Concept Update

Posted by Sam Hayes On Wednesday, November 18, 2009
After adding a mountain in the background ,I then read Simon's comment on my last post, saying I should just improve the sky, and I think he may be right.At the moment,the image consists of a lot of ground and rock, I think if I was to remove the background silhouette and re-do the sky completely, I can make this image look more powerful. I'm going start from scratch on this one, I will consider the one below a draft.

The lava cavern I am still playing with on the lighting front. I'm going to look into some more techniques, but the look I'm aiming for is rays coming out of the ceiling lighting up the rock.

2 Responses to 'Concept Update'

  1. tutorphil said...'> 18 November 2009 at 17:29

    ... about the perception essay; as I haven't been involved, I can't necessarily appease all your (and others) confusion. However, I do have some very basic advice for you;

    Go back to the brief: below the essay question itself you will find the 'assessment criteria' - unfortunately, I couldn't get hold of an actual copy of the brief - otherwise I would copy/paste the exact requirements, but my point is simply this; use the 'assessment criteria' as cited in the brief to guide and formulate your response.

    So, if memory serves, the first criteria asks you to demonstrate a basic knowledge of the principles of perception; therefore, to begin your essay, you should reflect your understanding of the key ideas as covered in the lecture series - Gestalt theory, semiotics etc - a general statement regarding how our relationship to the world and meanings has been discussed in theoretical terms.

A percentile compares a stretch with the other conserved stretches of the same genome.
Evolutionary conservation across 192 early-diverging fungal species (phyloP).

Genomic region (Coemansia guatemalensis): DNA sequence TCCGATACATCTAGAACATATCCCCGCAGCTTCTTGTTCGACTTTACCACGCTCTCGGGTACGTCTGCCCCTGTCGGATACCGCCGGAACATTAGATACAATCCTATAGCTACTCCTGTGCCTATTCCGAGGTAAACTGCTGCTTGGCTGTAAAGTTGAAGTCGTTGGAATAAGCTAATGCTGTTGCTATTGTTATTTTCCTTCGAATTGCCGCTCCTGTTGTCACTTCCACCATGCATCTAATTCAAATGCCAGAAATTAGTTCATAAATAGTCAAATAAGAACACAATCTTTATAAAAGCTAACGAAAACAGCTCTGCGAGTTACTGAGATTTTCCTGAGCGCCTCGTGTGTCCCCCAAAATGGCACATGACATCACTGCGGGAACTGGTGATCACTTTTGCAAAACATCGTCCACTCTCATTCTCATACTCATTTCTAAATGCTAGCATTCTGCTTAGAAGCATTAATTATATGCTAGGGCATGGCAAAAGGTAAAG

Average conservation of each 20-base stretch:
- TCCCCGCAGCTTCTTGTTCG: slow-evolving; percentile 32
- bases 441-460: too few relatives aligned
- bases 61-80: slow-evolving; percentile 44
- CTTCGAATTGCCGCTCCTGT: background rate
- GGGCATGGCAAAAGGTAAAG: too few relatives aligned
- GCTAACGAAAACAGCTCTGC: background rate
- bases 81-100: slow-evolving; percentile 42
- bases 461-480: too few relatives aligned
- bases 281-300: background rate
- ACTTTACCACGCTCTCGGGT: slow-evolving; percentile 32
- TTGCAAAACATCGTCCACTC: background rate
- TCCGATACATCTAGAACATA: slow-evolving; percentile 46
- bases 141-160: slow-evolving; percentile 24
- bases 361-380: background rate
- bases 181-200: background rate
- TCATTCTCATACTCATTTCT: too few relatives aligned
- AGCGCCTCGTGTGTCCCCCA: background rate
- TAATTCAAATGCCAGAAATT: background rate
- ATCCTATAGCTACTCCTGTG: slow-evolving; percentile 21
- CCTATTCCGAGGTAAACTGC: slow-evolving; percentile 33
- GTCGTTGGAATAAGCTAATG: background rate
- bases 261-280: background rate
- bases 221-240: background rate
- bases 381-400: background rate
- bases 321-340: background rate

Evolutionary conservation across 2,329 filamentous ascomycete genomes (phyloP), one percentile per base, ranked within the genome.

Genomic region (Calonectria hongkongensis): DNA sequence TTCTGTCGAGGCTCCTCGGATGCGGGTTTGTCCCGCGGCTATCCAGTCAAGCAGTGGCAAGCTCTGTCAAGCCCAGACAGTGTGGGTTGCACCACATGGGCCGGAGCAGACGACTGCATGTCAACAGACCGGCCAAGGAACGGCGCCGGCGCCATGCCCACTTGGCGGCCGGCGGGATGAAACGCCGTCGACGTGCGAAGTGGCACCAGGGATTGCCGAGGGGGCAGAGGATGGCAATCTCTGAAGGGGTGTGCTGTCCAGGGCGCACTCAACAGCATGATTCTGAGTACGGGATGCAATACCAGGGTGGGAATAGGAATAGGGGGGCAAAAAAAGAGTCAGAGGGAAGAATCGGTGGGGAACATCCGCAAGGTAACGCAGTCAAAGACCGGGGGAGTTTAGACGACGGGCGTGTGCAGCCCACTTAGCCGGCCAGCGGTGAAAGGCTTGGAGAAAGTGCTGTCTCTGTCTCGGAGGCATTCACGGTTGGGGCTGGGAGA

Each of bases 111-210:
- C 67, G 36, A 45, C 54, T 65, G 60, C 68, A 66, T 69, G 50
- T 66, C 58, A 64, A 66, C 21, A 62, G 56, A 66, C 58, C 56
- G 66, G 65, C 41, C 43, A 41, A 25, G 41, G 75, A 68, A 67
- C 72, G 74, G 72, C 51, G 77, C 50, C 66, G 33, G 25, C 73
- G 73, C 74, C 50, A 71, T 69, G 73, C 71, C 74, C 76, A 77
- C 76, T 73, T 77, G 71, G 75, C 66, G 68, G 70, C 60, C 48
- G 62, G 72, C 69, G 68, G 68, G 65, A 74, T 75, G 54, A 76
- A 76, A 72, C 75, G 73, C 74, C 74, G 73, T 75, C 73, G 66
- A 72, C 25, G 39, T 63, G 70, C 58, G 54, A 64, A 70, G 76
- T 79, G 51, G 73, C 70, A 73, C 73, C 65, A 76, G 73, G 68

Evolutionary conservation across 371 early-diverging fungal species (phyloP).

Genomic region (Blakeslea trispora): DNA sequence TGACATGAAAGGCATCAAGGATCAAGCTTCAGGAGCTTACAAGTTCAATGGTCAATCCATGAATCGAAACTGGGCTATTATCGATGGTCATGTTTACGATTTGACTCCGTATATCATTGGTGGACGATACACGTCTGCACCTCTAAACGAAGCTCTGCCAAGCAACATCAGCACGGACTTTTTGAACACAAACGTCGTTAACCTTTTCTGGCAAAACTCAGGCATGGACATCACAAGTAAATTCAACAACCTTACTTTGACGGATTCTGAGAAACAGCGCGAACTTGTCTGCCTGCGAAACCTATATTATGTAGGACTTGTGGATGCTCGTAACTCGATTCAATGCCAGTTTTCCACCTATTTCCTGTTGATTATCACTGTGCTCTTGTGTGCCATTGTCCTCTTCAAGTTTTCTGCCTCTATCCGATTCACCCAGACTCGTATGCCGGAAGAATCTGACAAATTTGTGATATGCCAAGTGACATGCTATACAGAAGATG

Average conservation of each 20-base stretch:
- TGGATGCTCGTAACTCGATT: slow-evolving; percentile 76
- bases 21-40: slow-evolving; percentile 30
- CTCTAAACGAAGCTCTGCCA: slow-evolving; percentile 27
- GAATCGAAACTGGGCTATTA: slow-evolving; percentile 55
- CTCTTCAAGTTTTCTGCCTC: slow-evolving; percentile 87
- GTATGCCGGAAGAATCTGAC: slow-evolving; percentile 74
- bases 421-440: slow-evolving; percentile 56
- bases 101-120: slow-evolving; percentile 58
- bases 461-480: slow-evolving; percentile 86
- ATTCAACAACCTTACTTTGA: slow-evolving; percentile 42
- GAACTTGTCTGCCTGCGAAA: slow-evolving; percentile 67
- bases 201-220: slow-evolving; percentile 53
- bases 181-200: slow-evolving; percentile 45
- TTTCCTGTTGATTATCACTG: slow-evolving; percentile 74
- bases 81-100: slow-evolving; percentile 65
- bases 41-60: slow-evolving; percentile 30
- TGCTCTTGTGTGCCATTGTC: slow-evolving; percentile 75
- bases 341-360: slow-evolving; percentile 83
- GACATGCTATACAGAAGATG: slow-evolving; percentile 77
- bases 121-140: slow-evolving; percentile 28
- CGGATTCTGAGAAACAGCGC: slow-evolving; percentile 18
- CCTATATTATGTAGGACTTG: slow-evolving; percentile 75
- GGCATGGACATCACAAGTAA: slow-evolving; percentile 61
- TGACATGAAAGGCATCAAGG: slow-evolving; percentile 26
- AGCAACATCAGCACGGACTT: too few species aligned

The next criteria is all about APPLYING that understanding; so, what I therefore suggest is, out of the various theories/principles, you select one/some to develop further and apply them to something; if you were to select semiotics, before you could apply it, you would first have to demonstrate your knowledge of the subject itself - whose idea was it, where did it come from, and what does it 'do' - then, once you've defined Semiotics, apply it - my advice would be to apply it to something 'simple' first - because when you apply it to something simple, what is 'complex' about how our perceptions of it are formed is made very obvious; the example I've used is the traffic light - green = go/ red = stop. Of course, red and green don't equal anything - their significance is entirely cultural and created. Then, once you've applied it to something simple, you are in a position to move onto something more complex.

    The way to succeed in this essay is for you to define the limits of your own enquiry - don't let the whole weight of perceptual theory lead your essay, make the essay lead perceptual theory.

    The other assessment criteria is about 'academic style' in the writing of the essay itself, which is something we've all talked about before - that is, finding a formal 'voice' with which to express yourself and observing the Harvard Method for quotes and citations,

    I know what the essay question says (or doesn't say!), but basically you are being asked to use your knowledge of perceptual theory to 'unlock' an existing image, object or sign. If you're doing that, you're doing okay.

    Golden Rule - when in doubt, use the assessment criteria as your guide!


  2.'> 20 November 2009 at 11:17

    Hi Sam,

    If you are going to revise the coastline one maybe a more dynamic view would be in order.
    Instead of facing the cliffs head on try from a 3/4 view with the coastline receding into the distance, chesck out the composition that
    Chen (or Kin I'm not sure which) has on his coastline image. (at the pictorial supermarche)


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I'm a student studying CG Arts and Animation at the University for the Creative Arts, I'm living in Kent.

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